If your goal is to raise to the level of General Counsel or (if currently a GC) become a bigger fish or swim in a bigger pond, you should conduct what I sometimes call a “gap analysis” to determine what is missing in the mix, then work on how you can deepen and round out your skills. Not only will this make you a stronger GC candidate, it will make you a better lawyer and add to your ability to provide judgment in a crisis and day-to-day.

Find and close any gaps in your substantive legal skills. 

Clearly the role of a General Counsel is dynamic and requires a broad range of talents and skills that cannot all be captured in a short summary. Instead, treat these seven points as a roadmap, and feel free to leave me a note in the comments section with your own insights. For further reading, I also suggest “So You Want to Be a General Counsel? How to Maximize Your Chances,” published in the ACC Docket and also available here.

 
Anne Marie Segal is a career and leadership coach, writer and resume writer for attorneys, executives and entrepreneurs. In her practice serving lawyers, she coaches General Counsels, law firm partners, counsel and associates, as well as government, academic and non-profit attorneys. 

© 2016 Anne Marie Segal. All rights reserved.
Image: Adobe Stock.
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Stepping Out of Your Comfort Zone (Adobe Images)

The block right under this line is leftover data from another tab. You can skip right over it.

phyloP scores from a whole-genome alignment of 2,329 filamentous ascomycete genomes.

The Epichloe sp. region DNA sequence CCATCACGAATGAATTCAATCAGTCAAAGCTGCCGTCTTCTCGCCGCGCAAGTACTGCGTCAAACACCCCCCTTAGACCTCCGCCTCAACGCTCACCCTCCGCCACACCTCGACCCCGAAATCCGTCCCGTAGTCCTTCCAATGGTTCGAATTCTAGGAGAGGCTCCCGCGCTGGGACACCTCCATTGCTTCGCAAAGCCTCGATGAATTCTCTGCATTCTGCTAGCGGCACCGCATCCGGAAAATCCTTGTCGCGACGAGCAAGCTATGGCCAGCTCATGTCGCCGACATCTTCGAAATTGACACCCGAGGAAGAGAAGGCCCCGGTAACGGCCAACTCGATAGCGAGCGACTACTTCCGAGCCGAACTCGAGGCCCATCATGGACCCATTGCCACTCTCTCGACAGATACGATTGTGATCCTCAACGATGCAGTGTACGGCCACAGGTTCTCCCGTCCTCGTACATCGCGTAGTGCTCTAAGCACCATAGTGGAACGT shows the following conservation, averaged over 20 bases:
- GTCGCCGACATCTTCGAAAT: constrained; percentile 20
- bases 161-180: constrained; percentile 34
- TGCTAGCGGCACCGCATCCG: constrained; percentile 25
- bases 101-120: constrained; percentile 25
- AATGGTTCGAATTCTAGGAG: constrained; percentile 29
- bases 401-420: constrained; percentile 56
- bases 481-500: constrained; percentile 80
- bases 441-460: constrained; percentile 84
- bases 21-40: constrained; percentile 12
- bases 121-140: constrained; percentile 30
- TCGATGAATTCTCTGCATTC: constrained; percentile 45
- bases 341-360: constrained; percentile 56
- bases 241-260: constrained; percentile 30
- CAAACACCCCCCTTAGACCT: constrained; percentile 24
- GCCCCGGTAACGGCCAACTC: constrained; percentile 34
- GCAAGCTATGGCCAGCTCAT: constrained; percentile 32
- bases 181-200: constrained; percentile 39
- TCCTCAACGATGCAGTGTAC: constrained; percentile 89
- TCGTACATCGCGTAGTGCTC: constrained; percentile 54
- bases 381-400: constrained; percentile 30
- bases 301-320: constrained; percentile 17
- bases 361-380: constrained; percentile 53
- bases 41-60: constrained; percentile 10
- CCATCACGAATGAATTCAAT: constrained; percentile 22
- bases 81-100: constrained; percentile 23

I welcome my first guest blogger, Melanie Glover, a personal friend on the career path journey. Melanie is a young attorney and certified personal trainer who writes about professional development, health, nutrition and exercise at Balanza and Beyond.

Melanie Glover
Stepping Out of My Comfort Zone

Every time I have pushed myself outside of my comfort zone, it has hurt.  But I have not once regretted it. 

It was the beginning of my legal career, and I had to cover a hearing for my supervisor.  The hearing was supposed to be simple and straightforward.  It was not supposed to take long.  However, everything turned out how I least expected. 

The hearing that was supposed to last five minutes lasted five hours as I waited for other attorneys to take their turns with their clients before the Judge.  I came back a second and then a third time; I went back and forth with the Judge on the record; and I interacted with my client.  I was not prepared for that marathon day in Court when what I had been expecting was a five-minute hearing.  At the end of the day, I just wanted to hide:  despite my all-afternoon efforts, we would have to appeal.

I confess:  I felt like I had let my client and myself down. 

The hearing was supposed to last five minutes.
It lasted five hours.

Then, after several months, I took a step back and reflected.  I learned practical things, such as (1) always to take my Statute with me to Court, and (2) to always be prepared for a hearing to last all day. 

But I also learned a deeper lesson to apply to life in general both in my professional and personal lives.  I learned that undesirable situations might just bring a person to the edge of discomfort only to come out on the other side with a fresh perspective, a new relationship, or some other productive and creative energy or opportunity.

That day I felt less than my best self in front of my colleagues, the Judge, and my client.  But after further examining the experience, I realize that I also made a valuable friendship with another attorney who went through the same experience by my side.  And out of that friendship, I have been able to commiserate, receive advice, and even give advice.  In summary, I have learned that even what seem to be the most challenging situations at the time can still produce hope; you just have to look – and practice looking – for it.